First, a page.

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crsschk
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Joined: 2003/6/11
Posts: 9192
Santa Clara, CA

 Beware of the pride of reasoning; ~ Fenelon

[b]Beware of the pride of reasoning; the true guide to knowledge is love.[/b]

LETTER XXX.
Beware of the pride of reasoning; the true guide to knowledge is love.

Your mind is too much occupied with exterior things, and still worse, with argumentation, to be able to act with a frequent thought of God. I am always afraid of your excessive inclination to reason; it is a hinderance to that recollection and silence in which He reveals Himself. Be humble, simple, and sincerely abstracted with men; be recollected, calm, and devoid of reasonings before God. The persons who have heretofore had most influence with you, have been infinitely dry, reasoning, critical, and opposed to a true interior life. However little you might listen to them, you would hear only endless reasonings and a dangerous curiosity, which would insensibly draw you out of Grace and plunge you into the depths of Nature. Habits of long standing are easily revived; and the changes which cause us to revert to our original position are less easily perceived, because they are natural to our constitution. Distrust them, then; and beware of beginnings which, in fact, include the end.

It is now four months since I have had any leisure for study; but I am very happy to forego study, and not to cling to anything, when providence would take it away. It may be that during the coming winter I shall have leisure for my library, but I shall enter it then, keeping one foot on the threshold, ready to leave it at the slightest intimation. The mind must keep fasts as well as the body. I have no desire to write, or speak, or to be spoken about, or to reason, or to persuade any. I live every day aridly enough, and with certain exterior inconveniences which beset me; but I amuse myself whenever I have an opportunity, if I need recreation. Those who make almanacs upon me, and are afraid of me, are sadly deceived. God bless them! I am far from being so foolish as to incommode myself for the sake of annoying them. I would say to them as Abraham said to Lot: Is not the whole land before thee? If you go to the east, I will go to the west. (Gen. xiii. 9.)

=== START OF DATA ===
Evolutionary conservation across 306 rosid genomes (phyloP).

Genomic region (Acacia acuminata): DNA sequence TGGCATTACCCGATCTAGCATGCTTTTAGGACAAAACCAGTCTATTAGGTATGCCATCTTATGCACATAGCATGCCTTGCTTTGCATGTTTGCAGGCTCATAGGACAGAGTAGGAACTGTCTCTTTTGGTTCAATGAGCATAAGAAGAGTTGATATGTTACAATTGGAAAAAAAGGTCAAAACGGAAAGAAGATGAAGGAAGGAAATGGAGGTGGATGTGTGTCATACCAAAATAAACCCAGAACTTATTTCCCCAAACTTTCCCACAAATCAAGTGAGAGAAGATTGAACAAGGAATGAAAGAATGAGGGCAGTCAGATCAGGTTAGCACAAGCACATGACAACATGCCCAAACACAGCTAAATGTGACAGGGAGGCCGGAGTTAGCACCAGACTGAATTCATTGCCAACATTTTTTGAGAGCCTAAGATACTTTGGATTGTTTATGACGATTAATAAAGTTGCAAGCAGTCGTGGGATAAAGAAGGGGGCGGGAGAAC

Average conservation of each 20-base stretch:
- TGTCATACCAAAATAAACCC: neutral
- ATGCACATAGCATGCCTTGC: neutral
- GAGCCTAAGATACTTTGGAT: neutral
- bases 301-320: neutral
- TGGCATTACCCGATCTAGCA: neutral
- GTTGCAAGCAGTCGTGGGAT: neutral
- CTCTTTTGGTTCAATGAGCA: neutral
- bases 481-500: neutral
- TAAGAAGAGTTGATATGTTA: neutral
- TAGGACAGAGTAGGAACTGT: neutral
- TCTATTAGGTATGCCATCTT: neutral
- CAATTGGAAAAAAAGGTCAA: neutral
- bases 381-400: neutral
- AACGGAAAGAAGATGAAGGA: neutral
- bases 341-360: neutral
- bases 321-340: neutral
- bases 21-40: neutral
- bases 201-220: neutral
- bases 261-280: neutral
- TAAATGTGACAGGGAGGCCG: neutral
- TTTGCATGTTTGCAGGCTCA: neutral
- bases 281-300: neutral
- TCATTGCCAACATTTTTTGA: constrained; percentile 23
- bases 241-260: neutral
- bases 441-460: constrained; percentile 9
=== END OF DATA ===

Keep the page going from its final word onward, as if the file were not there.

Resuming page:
Happy he who is indeed free! The Son of God alone can make us free; but He can only do it by snapping every bond; and how is this to be done? By that sword which divides husband and wife, father and son, brother and sister. The world is then no longer of any account; but, as long as it is anything to us, so long our freedom is but a word, and we are as easily captured as a bird whose leg is fastened by a thread. He seems to be free; the string is not visible; but he can only fly its length, and he is a prisoner. You see the moral. What I would have you possess is more valuable than all you are fearful of losing. Be faithful in what you know, that you may be entrusted with more. Distrust your intellect, which has so often misled you. My own has been such a deceiver, that I no longer count upon it. Be simple, and firm in your simplicity. "The fashion of this world passeth away." (1 Cor. vii. 31.) We shall vanish with it, if we make ourselves like it by reason of vanity; but the truth of God remains forever, and we shall dwell with it if it alone occupies our attention.

Again I warn you, beware of philosophers and great reasoners. They will always be a snare to you, and will do you more harm than you will know how to do them good. They linger and pine away in discussing exterior trifles, and never reach the knowledge of the truth. Their curiosity is an insatiable spiritual avarice. They are like those conquerors who ravage world without possessing it. Solomon, after a deep experience of it, testifies to the vanity of their researches.